Valandil’s mouth fell open. This was news to him. “Daeradar knew Uncle Karim’s father?”
“Even so; he was a boy at the time. Through him, Karim came to foster with Adar, and if the Haradrim now call Adar Malik Fayruz, acknowledging him as a king, cannot their daughter Jalila do the same?”
“Yes, my lady.”
Celebriel whipped around, and found Jalila in the doorway, the white-socked kitten sitting by her side. “Sister?”
“Forgive your servant, if you will,” Jalila said.
At 600 words, this falls squarely into "ficlet" territory.
The "Sun Lord and Lady" concept came to me as a result of Linda Hoyland's"Moon God and Goddess" references in Tahir/Adiva fics. Jalila is here termed "Daughter of Harad" in an analogy to the British term "Princess Royal".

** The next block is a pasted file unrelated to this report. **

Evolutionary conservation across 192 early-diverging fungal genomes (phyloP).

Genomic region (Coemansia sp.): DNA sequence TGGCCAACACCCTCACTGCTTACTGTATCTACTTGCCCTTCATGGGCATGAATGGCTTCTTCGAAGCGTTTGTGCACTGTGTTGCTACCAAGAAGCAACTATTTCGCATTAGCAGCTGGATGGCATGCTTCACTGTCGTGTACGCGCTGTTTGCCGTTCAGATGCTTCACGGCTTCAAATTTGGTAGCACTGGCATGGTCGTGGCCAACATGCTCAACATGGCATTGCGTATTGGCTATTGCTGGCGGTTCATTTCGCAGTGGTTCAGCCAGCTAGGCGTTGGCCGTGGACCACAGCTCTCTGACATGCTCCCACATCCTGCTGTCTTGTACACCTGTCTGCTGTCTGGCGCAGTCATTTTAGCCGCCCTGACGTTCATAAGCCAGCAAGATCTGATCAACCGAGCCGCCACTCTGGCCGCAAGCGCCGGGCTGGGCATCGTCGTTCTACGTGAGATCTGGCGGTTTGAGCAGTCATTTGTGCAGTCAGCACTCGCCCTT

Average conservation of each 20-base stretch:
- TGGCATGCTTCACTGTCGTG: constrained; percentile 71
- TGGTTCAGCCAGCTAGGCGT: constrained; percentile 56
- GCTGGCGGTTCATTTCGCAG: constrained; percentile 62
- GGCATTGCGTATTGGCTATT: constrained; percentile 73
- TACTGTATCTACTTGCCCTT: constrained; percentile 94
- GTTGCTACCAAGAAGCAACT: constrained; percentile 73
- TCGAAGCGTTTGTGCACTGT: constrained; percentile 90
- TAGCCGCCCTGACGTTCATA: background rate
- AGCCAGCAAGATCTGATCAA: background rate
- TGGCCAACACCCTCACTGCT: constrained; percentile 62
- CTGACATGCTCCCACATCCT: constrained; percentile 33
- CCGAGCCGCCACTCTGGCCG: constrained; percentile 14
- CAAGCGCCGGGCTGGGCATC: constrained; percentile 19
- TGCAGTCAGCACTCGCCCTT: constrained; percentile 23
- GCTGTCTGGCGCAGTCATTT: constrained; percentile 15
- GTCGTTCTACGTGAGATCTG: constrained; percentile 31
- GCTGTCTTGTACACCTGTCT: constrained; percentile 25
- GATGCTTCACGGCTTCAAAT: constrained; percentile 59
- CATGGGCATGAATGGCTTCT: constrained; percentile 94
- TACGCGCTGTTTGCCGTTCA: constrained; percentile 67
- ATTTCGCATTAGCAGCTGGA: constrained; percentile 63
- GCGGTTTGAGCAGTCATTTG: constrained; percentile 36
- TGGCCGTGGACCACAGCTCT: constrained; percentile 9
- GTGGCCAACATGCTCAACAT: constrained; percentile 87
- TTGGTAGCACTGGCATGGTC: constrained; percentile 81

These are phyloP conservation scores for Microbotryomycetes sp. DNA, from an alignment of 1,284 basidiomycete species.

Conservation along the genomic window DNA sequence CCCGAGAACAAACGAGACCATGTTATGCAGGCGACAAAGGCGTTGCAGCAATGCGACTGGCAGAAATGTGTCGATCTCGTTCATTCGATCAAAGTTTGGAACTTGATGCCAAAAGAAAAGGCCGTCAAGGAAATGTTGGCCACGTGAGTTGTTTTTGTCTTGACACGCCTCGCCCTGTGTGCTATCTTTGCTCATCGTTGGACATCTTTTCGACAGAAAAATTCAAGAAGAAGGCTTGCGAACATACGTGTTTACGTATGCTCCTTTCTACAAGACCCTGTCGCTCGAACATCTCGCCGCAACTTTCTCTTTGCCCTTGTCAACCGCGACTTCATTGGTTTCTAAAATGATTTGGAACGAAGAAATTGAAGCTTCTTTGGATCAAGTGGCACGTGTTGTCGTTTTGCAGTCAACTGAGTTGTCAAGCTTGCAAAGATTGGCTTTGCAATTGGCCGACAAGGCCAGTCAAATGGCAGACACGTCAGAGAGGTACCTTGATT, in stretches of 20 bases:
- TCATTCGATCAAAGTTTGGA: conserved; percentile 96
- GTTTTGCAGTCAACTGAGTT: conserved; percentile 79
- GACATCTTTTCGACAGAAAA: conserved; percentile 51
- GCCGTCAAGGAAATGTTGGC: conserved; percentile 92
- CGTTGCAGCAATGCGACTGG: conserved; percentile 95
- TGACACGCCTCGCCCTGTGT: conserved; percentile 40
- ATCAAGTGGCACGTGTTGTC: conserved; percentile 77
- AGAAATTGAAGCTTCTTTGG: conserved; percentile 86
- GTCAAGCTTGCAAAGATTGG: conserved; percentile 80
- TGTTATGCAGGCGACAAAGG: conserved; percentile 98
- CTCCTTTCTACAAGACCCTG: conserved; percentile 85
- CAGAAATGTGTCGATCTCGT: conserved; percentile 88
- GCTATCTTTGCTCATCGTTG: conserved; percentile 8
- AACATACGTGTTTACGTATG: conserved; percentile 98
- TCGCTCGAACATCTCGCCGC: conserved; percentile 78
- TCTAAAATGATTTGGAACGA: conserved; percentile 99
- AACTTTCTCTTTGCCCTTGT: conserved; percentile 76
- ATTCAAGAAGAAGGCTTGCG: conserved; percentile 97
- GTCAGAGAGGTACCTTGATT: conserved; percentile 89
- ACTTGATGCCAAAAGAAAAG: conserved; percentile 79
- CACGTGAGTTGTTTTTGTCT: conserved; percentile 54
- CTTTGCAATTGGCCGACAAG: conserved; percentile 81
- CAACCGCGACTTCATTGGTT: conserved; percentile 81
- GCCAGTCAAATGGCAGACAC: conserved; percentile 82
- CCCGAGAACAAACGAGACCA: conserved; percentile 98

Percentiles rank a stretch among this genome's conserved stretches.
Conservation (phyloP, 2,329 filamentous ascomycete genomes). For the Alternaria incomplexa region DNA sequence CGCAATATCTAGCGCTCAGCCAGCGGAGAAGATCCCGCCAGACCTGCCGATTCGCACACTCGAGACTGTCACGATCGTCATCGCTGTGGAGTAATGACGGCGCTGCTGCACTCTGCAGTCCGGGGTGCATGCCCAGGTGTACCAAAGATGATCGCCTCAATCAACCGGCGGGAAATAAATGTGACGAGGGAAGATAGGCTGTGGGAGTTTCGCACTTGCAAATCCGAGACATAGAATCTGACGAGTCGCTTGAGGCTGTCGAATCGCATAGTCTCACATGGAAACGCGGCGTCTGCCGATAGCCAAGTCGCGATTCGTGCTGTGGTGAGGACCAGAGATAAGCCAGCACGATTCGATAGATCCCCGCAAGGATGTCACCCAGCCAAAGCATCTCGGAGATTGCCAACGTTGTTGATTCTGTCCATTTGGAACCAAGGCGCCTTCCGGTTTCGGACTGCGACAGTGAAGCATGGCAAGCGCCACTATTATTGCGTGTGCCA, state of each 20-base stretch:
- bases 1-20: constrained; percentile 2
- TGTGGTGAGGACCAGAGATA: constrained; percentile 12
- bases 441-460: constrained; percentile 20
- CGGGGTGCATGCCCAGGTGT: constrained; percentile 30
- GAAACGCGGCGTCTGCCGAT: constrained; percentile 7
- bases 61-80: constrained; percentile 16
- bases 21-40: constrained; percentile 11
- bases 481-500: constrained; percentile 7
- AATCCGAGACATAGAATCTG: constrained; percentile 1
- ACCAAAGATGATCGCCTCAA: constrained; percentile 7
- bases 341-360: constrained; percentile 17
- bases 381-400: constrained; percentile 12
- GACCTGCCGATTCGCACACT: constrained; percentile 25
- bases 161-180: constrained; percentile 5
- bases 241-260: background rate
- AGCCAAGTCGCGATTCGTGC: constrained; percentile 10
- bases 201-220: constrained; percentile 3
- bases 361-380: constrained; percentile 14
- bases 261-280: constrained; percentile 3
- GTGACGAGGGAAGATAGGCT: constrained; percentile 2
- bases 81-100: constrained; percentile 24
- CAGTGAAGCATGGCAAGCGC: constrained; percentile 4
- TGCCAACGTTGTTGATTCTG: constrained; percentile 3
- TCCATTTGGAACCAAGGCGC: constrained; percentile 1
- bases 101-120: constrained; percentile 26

More of Karim's backstory comes out, too.
Due to Larner, I see Harad as being heavily influenced by Egyptian culture and the names of the gods reflect that. Bast, or Ubaste, for instance, was viewed by the Egyptians not only as a cat but also a sun goddess, in the form of a living flame - the very form, we are told by Tolkien, that Arien clad herself in."
“Why do you name yourself ‘servant’ to me, Jalila?” Celebriel asked, looking intently at her sister-in-law. Warm silver-grey eyes met Jalila’s bistre, and the other woman averted her gaze.
“I have been guilty of many offences against you and yours, my lady,” she said. “Not least, of undermining your husband’s place. I am a daughter of Harad, as you say—“
“The Daughter of Harad,” Celebriel said with a faint smile, “for are you not Malik Jalil’s eldest daughter, named for your father, and the delight of his eyes?”